Right of Entry in Your Farm Lease

Farm leases, they are nothing new.  They are great way for agricultural producers to do what they love without the cost of actually owning the land.  Of course, every farmer would love to own more land, but that cost has risen so significantly over the last few years that it can be cost prohibitive for them to do so.  So most farmers will try to set up equitable leases for both themselves and the land owner.  It is thought that more than 50% of farm leases in Missouri are to be verbal agreements.  While this is not necessarily a bad thing, good practice would like to see leases in the written form.  This allows both parties to have a clear understanding of what expectations are for each as well as what is included/excluded in the leasing agreement.

There are five essential parts to a successful written lease:

  1. Names of all parties involved
  2. Length of time the lease will be in effect
  3. Description of the property that is included/excluded from the lease
  4. Rental rate
  5. Signatures of all parties

These five items are very important when developing a successful lease.  These items will help detour some issues if they were to arise.  But, there is another major part of the lease that should be included, one that this writer feels to be just as important as the other five.  The sixth most important part to have in a successful lease is a “Right of Entry” clause.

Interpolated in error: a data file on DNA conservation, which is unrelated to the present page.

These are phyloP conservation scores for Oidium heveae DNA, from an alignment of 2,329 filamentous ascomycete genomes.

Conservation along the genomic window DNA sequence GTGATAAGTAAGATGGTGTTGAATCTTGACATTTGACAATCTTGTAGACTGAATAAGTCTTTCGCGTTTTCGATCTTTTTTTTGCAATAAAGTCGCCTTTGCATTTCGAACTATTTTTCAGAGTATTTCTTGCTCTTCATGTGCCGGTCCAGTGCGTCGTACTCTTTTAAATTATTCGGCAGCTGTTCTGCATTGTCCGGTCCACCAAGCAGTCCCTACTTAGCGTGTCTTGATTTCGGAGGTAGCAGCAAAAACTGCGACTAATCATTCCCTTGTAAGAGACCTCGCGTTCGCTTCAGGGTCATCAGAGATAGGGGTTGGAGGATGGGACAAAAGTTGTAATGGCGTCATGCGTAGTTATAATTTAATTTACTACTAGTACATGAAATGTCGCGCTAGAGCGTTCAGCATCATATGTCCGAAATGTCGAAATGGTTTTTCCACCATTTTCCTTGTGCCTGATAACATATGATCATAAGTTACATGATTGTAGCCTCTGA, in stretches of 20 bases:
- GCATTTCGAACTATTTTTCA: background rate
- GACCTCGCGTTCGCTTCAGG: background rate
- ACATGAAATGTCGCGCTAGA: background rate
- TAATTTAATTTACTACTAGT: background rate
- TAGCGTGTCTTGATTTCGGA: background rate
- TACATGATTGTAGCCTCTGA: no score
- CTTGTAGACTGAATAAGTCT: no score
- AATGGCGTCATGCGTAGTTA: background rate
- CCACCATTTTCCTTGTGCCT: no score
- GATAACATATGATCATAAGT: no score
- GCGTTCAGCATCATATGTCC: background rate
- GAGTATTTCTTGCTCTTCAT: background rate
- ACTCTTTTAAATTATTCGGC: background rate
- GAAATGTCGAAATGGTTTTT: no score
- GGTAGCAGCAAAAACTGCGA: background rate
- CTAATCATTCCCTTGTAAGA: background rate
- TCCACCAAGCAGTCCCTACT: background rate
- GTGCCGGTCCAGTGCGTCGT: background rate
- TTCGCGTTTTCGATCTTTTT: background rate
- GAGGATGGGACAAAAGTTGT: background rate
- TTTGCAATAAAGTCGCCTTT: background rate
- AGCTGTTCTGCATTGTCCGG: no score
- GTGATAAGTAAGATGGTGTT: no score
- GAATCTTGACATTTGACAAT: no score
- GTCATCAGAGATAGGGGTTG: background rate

The “Right of Entry” clause allows the landowner to enter the property.  If this clause were to be excluded from the leasing agreement, then the tenant legally would have the right to treat any entrant to the property as a trespasser, including the landowner.  Now, this clause can be limited to certain times of the year, such as when the landowner would want to see tillage operations, planting, or harvesting.  It may even be necessary to state in the lease that the landowner has right of entry to make repairs (if that has been negotiated).  This clause isn’t created to cause hard feelings, but it protects both parties in the circumstance that there is some confusion or something happens during the length of the lease and it creates good business practice.

Remember there are five essential elements to a successful lease.  However, there is another essential clause that should be considered when developing your lease: “Right of Entry”.  If there are any questions about developing your successful lease, contact your local MU Extension Office.

Source: Nathanial Cahill, MU Extension Agricultural Business Specialist